198099 Saint Petersburg
17 Promyshlennaya Ulitsa, Room 107
190008 Saint Petersburg
16 Soyuza Pechatnikov Ulitsa
Master’s programme "Global and Regional History"
The Department of History was created in 2012. The overarching goal of the department is systematic development of the field of global, comparative, and transnational history as a potent tool of overcoming the limitations of national history canon, fostering interdisciplinary dialogue in the field of social sciences and humanities, and brining new public relevance to historical knowledge. The department mission includes the development of new type of historical undergraduate and graduate education in Russia and pioneering new research fields in Russian historiography in dialogue with the global historical profession.
Zysiak A., Śmiechowski K., Każmierska K. et al.
Lodz University Press, Jagiellonian University Press, distributed by Columbia University Press, 2018.
Journal of Cultural Economy. 2020. No. 1. P. 1-18.
In bk.: Reading Russian Sources: A Student's Guide to Text and Visual Sources from Russian History. Routledge, 2020. Ch. 3. P. 49-58.
Alexandra Bekasova, Aleksandra Babikova.
Humanities. HUM. Basic Research Programme, 2018
Stephen B. Riegg (Ph.D. Assistant Professor, Department of History, Texas A&M University, College Station)
Between July and December 2014, I was an International Associate Research Fellow at the Center for Historical Research and the Department of History, HSE St Petersburg.
During that time, I conducted research for my dissertation, “Claiming the Caucasus: Russia’s Imperial Encounter with Armenians, 1801-1894.” I defended my dissertation at the University of North Carolina at Chapel Hill in February 2016. Building upon that work, I am now developing a book manuscript titled Beyond the Caucasus: The Russian Empire and Armenians, 1801-1914.
Beyond the Caucasus explores the link between the Russian empire and the Armenian diaspora, a relationship that provides deep insight into Russian strategies of imperialism. Conservative bureaucrats and liberal Russian intellectuals alike often imagined the Armenians who populated Russia’s territorial fringes and navigated the tsarist state’s metropolitan centers as avaricious, unclean, and potentially disloyal — “Asiatic” remained a favorite label. Yet the tsars also valued the Armenian diaspora’s interimperial and international connections, grounded in ecumenical and economic ties between distant Armenian communities, and sought to benefit from the Armenian nation’s straddling of the Russian, Persian, and Ottoman empires. Recruited from abroad as Russia’s colonizers, entrepreneurs, and soldiers in the early nineteenth century, Armenians from neighboring Muslim states flocked to the domain of the Christian emperor.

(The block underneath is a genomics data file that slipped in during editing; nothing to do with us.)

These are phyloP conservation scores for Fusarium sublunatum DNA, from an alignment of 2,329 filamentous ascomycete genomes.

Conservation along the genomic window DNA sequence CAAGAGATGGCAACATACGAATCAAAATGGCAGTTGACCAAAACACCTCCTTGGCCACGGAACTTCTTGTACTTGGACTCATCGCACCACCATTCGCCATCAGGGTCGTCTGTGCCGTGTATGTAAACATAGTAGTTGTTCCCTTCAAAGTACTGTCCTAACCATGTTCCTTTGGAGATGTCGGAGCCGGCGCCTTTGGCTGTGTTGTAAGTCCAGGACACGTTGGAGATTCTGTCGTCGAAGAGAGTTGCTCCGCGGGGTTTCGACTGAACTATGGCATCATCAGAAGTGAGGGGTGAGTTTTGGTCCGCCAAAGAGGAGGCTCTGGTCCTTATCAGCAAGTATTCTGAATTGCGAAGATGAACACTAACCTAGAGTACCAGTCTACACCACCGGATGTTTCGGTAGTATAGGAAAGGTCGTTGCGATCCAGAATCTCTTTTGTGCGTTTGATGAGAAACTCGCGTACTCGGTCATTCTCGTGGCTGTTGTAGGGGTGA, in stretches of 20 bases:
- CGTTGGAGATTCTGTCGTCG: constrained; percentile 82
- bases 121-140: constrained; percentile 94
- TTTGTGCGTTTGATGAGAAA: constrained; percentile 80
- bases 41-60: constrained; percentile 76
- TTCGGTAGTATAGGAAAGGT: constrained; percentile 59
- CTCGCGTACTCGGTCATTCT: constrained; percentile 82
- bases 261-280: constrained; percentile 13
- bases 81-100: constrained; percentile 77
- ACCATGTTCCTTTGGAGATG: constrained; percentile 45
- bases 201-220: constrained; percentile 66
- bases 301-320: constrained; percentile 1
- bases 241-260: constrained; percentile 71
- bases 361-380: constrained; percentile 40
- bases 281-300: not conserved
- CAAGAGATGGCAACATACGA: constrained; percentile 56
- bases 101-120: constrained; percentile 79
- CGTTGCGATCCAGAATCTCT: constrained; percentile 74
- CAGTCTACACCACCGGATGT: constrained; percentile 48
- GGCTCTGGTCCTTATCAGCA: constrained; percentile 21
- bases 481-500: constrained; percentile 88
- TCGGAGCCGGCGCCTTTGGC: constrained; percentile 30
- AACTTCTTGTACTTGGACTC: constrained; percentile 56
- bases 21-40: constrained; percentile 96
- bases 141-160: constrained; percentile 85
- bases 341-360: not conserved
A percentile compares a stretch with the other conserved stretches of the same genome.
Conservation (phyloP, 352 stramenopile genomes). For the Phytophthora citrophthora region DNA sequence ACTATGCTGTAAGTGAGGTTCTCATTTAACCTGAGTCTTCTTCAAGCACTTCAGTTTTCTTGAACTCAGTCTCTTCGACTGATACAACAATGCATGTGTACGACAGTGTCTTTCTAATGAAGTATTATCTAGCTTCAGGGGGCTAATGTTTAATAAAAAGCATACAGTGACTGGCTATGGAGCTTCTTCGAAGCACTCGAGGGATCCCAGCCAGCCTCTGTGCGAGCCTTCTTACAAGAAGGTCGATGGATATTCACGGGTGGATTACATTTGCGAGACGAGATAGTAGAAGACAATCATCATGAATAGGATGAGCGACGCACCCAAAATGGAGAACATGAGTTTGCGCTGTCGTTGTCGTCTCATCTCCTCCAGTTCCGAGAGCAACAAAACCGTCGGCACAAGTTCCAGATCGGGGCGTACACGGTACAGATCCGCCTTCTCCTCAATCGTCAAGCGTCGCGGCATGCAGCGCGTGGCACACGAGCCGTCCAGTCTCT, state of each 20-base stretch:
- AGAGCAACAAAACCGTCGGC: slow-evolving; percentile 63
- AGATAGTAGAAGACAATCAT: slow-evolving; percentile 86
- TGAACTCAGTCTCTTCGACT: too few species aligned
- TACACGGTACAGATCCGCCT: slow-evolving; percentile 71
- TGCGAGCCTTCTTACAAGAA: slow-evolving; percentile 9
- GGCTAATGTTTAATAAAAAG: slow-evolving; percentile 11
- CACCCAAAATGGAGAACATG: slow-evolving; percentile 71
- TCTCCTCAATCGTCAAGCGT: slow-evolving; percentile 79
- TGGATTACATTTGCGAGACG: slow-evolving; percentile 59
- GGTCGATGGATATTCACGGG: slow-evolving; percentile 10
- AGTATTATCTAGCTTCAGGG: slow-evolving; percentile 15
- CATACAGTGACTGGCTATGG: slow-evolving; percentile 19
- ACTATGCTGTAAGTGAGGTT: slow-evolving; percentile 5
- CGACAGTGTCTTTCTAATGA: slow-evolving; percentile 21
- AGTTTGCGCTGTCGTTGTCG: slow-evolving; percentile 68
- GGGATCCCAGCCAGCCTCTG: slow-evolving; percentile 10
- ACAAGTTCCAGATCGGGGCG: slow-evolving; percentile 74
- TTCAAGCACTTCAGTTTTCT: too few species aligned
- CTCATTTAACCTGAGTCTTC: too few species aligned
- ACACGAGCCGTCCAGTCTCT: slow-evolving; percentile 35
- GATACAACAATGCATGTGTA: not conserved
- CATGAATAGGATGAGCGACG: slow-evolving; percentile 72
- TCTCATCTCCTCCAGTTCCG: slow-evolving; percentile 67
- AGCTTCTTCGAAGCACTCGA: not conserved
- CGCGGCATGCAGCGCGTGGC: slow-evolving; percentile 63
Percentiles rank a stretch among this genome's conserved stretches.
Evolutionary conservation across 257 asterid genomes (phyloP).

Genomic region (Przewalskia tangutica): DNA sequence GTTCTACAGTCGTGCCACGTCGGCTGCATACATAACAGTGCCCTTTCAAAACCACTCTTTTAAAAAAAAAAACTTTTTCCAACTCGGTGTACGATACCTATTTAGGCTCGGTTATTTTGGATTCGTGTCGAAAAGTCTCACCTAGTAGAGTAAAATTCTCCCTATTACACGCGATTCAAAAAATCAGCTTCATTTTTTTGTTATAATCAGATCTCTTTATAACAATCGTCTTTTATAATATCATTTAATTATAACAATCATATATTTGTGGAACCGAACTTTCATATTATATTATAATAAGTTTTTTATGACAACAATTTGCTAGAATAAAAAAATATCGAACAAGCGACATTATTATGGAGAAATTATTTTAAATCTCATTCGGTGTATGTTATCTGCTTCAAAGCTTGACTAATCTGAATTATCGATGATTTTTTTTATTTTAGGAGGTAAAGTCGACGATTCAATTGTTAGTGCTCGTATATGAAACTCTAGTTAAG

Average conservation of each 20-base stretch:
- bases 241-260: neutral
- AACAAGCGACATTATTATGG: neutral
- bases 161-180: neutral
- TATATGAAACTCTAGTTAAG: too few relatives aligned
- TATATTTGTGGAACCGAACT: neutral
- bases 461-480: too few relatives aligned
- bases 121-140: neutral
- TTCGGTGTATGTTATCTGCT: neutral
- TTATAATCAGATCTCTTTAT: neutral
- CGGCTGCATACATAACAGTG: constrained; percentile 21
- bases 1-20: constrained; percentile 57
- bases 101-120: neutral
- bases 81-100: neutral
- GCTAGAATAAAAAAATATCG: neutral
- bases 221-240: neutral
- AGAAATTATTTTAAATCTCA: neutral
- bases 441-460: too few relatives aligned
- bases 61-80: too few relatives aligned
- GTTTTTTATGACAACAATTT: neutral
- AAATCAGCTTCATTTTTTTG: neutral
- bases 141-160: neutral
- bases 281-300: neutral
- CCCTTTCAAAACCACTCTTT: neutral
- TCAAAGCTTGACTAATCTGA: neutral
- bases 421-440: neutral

The results of this imperial project were paradoxical. Armenians enjoyed exclusive privileges—from reduced taxation to relative religious and cultural freedom—and many communities from Tiflis in the South Caucasus to St. Petersburg prospered. Yet the Armenian encounter with modernity in the nineteenth century yielded a complex interplay of national and imperial identities. Tsarist agents lauded Armenian traders’ contributions to the economic development of the imperial periphery but distrusted their affiliations with British and French merchants in Asia Minor. The government supported an Armenian family’s establishment of the Lazarev Institute of Oriental Languages in Moscow but prohibited the formation of smaller Armenian academies elsewhere. Tsarist diplomats amplified the clout of the Armenian Church in European capitals, but the government shuttered Armenian parish schools and imprisoned clergy when it detected links between the church and a rising nationalist movement. In the late nineteenth century, a multifaceted Armenian nationalism infused students, aristocrats, and clerics. Yet even during this challenge to tsarist authority, Russian statesmen and Armenian clergy continued to pursue parallel aims.
I argue that Russia harnessed the stateless and dispersed Armenian diaspora to build its empire in the Caucasus and beyond. The tsars relied on the stature of the two most influential institutions of that diaspora, the merchantry and the clergy, to project diplomatic power from Constantinople to Copenhagen, to benefit economically from the transimperial trade networks of Armenian merchants in Russia, Persia, and Turkey, and to draw political advantage from the Armenian Church’s extensive authority within that nation.
I am now an assistant professor of history at Texas A&M University. My article, “Imperial Challengers: Tsarist Responses to Armenian Raids into Anatolia, 1875–1890” is forthcoming from the journal Russian Review.